What if the end of the world doesn’t start with a bang or a bomb, but with the sniffles?
And what if the early warnings come from two teens – one a heroin addict and the other a quiet, bullied kid who clearly has watched too many sci-fi films?
Welcome to the start of the apocalypse – zombie version – as told in “Fear the Walking Dead,” the highly anticipated new companion series to AMC’s groundbreaking show “The Walking Dead.”
“Fear,” premiering at 9 p.m. Sunday on AMC, depicts the start of the zombie apocalypse as it unfolds in Los Angeles – nearly 3,000 miles from the Georgia-based setting of “The Walking Dead,” which begins its sixth season Oct. 11.
Though “Fear” features all new characters, many of the behind-the-scenes names are well known and even considered “stars” to “TWD” fans including co-creator, writer and executive producer Robert Kirkman, who wrote the original graphic novels, plus executive producers Gale Anne Hurd, David Alpert and Greg Nicotero, also known for his inventive work as the special effects makeup supervisor.
Ideas for a new series have been percolating since around season three of “TWD,” Alpert said in a telephone interview Thursday as he prepared for the weekend premieres of “Fear” and his new film “American Ultra.” (“It will either be a happy Monday or an unhappy Monday,” he laughed.)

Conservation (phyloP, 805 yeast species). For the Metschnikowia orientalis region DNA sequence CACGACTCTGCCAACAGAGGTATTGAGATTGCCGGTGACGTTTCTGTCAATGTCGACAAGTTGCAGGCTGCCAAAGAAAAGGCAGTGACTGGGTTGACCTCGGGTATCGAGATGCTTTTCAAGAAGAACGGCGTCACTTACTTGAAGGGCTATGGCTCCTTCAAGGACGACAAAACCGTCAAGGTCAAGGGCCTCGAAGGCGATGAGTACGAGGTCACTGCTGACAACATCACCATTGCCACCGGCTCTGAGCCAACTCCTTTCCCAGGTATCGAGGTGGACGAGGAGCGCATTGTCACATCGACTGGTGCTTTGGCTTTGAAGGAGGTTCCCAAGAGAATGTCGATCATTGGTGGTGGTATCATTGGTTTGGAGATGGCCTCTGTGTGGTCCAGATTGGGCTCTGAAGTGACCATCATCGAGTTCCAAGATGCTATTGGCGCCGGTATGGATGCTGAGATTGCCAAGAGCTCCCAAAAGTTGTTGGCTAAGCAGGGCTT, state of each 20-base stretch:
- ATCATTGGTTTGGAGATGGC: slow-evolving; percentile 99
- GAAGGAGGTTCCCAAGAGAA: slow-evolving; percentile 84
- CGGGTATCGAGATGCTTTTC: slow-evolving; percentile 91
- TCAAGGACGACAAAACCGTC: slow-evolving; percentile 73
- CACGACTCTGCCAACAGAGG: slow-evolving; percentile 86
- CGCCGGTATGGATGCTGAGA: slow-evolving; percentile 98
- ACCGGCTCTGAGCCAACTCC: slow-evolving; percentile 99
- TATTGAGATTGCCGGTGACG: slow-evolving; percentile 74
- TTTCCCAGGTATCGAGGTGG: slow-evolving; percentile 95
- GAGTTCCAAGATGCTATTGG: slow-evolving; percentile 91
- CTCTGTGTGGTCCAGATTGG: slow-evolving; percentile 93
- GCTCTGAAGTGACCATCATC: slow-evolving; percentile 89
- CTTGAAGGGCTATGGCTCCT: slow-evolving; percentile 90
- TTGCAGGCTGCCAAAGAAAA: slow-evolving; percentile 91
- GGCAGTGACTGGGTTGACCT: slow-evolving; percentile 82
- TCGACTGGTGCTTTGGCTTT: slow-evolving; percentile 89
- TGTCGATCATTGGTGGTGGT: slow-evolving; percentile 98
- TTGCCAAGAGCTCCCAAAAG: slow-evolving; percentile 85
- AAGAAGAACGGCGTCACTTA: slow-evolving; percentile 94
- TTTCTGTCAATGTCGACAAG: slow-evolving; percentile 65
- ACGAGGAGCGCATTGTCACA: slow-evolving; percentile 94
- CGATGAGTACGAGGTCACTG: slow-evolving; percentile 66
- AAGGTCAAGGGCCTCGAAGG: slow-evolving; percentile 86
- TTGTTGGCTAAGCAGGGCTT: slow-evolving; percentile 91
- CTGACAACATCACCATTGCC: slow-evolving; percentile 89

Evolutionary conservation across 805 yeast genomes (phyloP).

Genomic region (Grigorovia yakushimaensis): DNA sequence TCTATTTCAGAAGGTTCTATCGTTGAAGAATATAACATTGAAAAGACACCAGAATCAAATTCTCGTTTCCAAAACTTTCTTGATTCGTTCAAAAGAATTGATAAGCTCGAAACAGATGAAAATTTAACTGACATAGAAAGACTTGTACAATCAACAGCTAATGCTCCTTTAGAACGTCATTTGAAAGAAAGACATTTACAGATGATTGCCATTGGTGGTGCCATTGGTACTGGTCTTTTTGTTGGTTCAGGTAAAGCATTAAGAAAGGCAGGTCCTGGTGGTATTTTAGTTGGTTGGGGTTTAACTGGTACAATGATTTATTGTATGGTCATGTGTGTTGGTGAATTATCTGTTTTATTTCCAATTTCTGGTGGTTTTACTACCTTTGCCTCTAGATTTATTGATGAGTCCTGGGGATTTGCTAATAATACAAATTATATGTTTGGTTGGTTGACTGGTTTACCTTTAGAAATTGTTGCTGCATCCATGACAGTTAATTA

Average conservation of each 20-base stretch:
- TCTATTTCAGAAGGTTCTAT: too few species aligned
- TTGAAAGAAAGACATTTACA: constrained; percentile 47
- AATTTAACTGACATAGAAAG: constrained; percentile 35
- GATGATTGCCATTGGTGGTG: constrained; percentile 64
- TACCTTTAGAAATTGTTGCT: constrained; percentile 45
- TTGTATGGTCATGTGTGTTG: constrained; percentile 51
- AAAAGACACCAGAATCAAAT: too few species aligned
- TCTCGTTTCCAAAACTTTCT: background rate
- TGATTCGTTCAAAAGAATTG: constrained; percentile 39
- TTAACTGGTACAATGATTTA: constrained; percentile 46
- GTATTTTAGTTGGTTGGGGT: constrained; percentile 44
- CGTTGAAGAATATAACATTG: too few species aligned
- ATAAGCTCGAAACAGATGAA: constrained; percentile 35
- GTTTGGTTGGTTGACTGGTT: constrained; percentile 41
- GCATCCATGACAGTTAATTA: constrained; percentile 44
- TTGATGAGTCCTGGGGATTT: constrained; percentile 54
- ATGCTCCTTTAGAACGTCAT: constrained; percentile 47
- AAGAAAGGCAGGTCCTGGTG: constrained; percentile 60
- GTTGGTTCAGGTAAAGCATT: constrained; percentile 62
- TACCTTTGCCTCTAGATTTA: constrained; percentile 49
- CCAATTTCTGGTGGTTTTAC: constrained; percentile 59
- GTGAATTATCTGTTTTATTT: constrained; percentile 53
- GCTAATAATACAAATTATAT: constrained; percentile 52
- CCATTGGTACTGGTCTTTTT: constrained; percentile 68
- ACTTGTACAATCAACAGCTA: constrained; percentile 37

“There was so much story to tell, so many different things we want to do,” Alpert said. “We had a successful run with the video game expansion. It’s been a huge coup for us where we introduced an entirely new set of characters, an entirely new storyline and the fans have really, really loved it. We have so many more stories Robert [Kirkman] is coming up with all time. We have the comic book series, the television series, the video game series. Where else could we tell the story?”
The answer: a new show that lives “inside” the “Walking Dead” universe yet stands on its own. It would need to stay true to what was learned in “TWD,” while characters and narratives would be explored from new perspectives – there would not be a natural-born leader a la Rick Grimes in “TWD” to guide survivors.
“One of the great things about Rick Grimes is he’s an archetypical, small-town sheriff lawman,” Alpert said. “He’s good with the gun, knows his right from wrong. Things are very black and white in the beginning. It’s not a surprise that Rick Grimes is able to take control of the survivors in the apocalypse.”
In “Fear,” we’re introduced instead to “ordinary” characters of high school guidance counselor Madison Clark (Kim Dickens), her boyfriend and English teacher Travis Manawa (Cliff Curtis) and their extended, dysfunctional families.
“This couple is just barely making it,” Alpert said about Madison and Travis. “Things are already incredibly tough for them and then there’s the apocalypse. That’s a different angle for us. From a character perspective, it’s compelling.”
In “Fear,” the writers also explore some of the most commonly asked questions about “TWD.”